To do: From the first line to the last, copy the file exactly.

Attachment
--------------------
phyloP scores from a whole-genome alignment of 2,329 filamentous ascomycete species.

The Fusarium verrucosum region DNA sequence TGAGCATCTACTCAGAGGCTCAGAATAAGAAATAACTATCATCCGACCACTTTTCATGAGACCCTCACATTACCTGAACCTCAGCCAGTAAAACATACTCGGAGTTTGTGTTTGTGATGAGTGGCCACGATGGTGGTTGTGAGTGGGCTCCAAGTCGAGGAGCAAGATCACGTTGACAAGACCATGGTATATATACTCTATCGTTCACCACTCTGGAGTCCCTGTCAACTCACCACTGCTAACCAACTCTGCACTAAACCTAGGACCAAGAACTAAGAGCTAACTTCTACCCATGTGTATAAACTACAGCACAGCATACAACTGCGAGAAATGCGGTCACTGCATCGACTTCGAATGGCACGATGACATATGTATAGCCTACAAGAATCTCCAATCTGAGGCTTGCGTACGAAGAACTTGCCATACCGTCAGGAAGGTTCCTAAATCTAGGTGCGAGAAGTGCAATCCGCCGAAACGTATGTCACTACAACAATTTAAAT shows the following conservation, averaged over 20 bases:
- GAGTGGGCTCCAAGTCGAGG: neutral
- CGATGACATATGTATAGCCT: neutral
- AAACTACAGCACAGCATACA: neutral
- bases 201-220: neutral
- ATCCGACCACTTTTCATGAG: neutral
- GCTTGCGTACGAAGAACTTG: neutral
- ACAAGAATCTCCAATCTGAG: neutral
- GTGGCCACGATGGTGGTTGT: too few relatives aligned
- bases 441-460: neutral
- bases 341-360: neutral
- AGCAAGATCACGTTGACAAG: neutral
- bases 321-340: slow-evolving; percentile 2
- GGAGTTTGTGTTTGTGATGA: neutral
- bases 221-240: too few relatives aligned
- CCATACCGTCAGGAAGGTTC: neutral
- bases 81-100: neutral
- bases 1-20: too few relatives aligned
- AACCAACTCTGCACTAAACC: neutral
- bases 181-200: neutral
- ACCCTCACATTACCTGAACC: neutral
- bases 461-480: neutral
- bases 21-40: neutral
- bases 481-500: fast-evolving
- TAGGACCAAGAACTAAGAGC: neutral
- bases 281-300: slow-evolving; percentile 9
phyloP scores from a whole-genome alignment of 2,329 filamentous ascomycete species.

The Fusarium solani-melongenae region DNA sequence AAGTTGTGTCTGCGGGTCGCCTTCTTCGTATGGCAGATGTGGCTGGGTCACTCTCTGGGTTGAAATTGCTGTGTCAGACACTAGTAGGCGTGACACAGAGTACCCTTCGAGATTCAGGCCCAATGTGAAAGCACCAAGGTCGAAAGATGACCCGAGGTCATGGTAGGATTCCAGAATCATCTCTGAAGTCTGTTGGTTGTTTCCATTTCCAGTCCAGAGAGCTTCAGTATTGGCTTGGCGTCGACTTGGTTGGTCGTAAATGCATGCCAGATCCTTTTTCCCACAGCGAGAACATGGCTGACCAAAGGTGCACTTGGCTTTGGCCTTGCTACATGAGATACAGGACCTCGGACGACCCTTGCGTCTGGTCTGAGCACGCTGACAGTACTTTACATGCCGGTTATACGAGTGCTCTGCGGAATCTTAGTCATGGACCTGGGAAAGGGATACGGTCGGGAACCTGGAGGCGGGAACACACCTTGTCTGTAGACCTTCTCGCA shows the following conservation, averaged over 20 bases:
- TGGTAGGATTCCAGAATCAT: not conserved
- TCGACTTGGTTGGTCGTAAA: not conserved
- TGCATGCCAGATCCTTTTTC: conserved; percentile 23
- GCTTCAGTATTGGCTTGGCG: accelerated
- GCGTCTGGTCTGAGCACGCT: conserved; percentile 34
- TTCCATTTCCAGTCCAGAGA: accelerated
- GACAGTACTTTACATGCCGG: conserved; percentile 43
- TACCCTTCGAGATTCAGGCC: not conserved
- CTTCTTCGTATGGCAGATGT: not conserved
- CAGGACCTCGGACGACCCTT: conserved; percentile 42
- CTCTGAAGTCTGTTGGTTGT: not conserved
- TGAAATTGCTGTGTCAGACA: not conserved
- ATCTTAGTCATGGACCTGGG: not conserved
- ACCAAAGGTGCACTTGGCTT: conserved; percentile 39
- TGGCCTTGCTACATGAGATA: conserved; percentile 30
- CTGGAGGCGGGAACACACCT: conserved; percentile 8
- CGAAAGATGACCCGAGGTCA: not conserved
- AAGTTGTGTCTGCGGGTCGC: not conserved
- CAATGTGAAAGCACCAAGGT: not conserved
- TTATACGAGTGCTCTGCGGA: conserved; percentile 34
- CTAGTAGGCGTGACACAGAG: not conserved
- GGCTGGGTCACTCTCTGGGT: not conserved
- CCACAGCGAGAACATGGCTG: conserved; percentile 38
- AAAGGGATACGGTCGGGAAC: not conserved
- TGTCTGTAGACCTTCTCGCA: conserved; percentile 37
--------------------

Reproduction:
phyloP scores from a whole-genome alignment of 2,329 filamentous ascomycete species.

The Fusarium verrucosum region DNA sequence TGAGCATCTACTCAGAGGCTCAGAATAAGAAATAACTATCATCCGACCACTTTTCATGAGACCCTCACATTACCTGAACCTCAGCCAGTAAAACATACTCGGAGTTTGTGTTTGTGATGAGTGGCCACGATGGTGGTTGTGAGTGGGCTCCAAGTCGAGGAGCAAGATCACGTTGACAAGACCATGGTATATATACTCTATCGTTCACCACTCTGGAGTCCCTGTCAACTCACCACTGCTAACCAACTCTGCACTAAACCTAGGACCAAGAACTAAGAGCTAACTTCTACCCATGTGTATAAACTACAGCACAGCATACAACTGCGAGAAATGCGGTCACTGCATCGACTTCGAATGGCACGATGACATATGTATAGCCTACAAGAATCTCCAATCTGAGGCTTGCGTACGAAGAACTTGCCATACCGTCAGGAAGGTTCCTAAATCTAGGTGCGAGAAGTGCAATCCGCCGAAACGTATGTCACTACAACAATTTAAAT shows the following conservation, averaged over 20 bases:
- GAGTGGGCTCCAAGTCGAGG: neutral
- CGATGACATATGTATAGCCT: neutral
- AAACTACAGCACAGCATACA: neutral
- bases 201-220: neutral
- ATCCGACCACTTTTCATGAG: neutral
- GCTTGCGTACGAAGAACTTG: neutral
- ACAAGAATCTCCAATCTGAG: neutral
- GTGGCCACGATGGTGGTTGT: too few relatives aligned
- bases 441-460: neutral
- bases 341-360: neutral
- AGCAAGATCACGTTGACAAG: neutral
- bases 321-340: slow-evolving; percentile 2
- GGAGTTTGTGTTTGTGATGA: neutral
- bases 221-240: too few relatives aligned
- CCATACCGTCAGGAAGGTTC: neutral
- bases 81-100: neutral
- bases 1-20: too few relatives aligned
- AACCAACTCTGCACTAAACC: neutral
- bases 181-200: neutral
- ACCCTCACATTACCTGAACC: neutral
- bases 461-480: neutral
- bases 21-40: neutral
- bases 481-500: fast-evolving
- TAGGACCAAGAACTAAGAGC: neutral
- bases 281-300: slow-evolving; percentile 9
phyloP scores from a whole-genome alignment of 2,329 filamentous ascomycete species.

The Fusarium solani-melongenae region DNA sequence AAGTTGTGTCTGCGGGTCGCCTTCTTCGTATGGCAGATGTGGCTGGGTCACTCTCTGGGTTGAAATTGCTGTGTCAGACACTAGTAGGCGTGACACAGAGTACCCTTCGAGATTCAGGCCCAATGTGAAAGCACCAAGGTCGAAAGATGACCCGAGGTCATGGTAGGATTCCAGAATCATCTCTGAAGTCTGTTGGTTGTTTCCATTTCCAGTCCAGAGAGCTTCAGTATTGGCTTGGCGTCGACTTGGTTGGTCGTAAATGCATGCCAGATCCTTTTTCCCACAGCGAGAACATGGCTGACCAAAGGTGCACTTGGCTTTGGCCTTGCTACATGAGATACAGGACCTCGGACGACCCTTGCGTCTGGTCTGAGCACGCTGACAGTACTTTACATGCCGGTTATACGAGTGCTCTGCGGAATCTTAGTCATGGACCTGGGAAAGGGATACGGTCGGGAACCTGGAGGCGGGAACACACCTTGTCTGTAGACCTTCTCGCA shows the following conservation, averaged over 20 bases:
- TGGTAGGATTCCAGAATCAT: not conserved
- TCGACTTGGTTGGTCGTAAA: not conserved
- TGCATGCCAGATCCTTTTTC: conserved; percentile 23
- GCTTCAGTATTGGCTTGGCG: accelerated
- GCGTCTGGTCTGAGCACGCT: conserved; percentile 34
- TTCCATTTCCAGTCCAGAGA: accelerated
- GACAGTACTTTACATGCCGG: conserved; percentile 43
- TACCCTTCGAGATTCAGGCC: not conserved
- CTTCTTCGTATGGCAGATGT: not conserved
- CAGGACCTCGGACGACCCTT: conserved; percentile 42
- CTCTGAAGTCTGTTGGTTGT: not conserved
- TGAAATTGCTGTGTCAGACA: not conserved
- ATCTTAGTCATGGACCTGGG: not conserved
- ACCAAAGGTGCACTTGGCTT: conserved; percentile 39
- TGGCCTTGCTACATGAGATA: conserved; percentile 30
- CTGGAGGCGGGAACACACCT: conserved; percentile 8
- CGAAAGATGACCCGAGGTCA: not conserved
- AAGTTGTGTCTGCGGGTCGC: not conserved
- CAATGTGAAAGCACCAAGGT: not conserved
- TTATACGAGTGCTCTGCGGA: conserved; percentile 34
- CTAGTAGGCGTGACACAGAG: not conserved
- GGCTGGGTCACTCTCTGGGT: not conserved
- CCACAGCGAGAACATGGCTG: conserved; percentile 38
- AAAGGGATACGGTCGGGAAC: not conserved
- TGTCTGTAGACCTTCTCGCA: conserved; percentile 37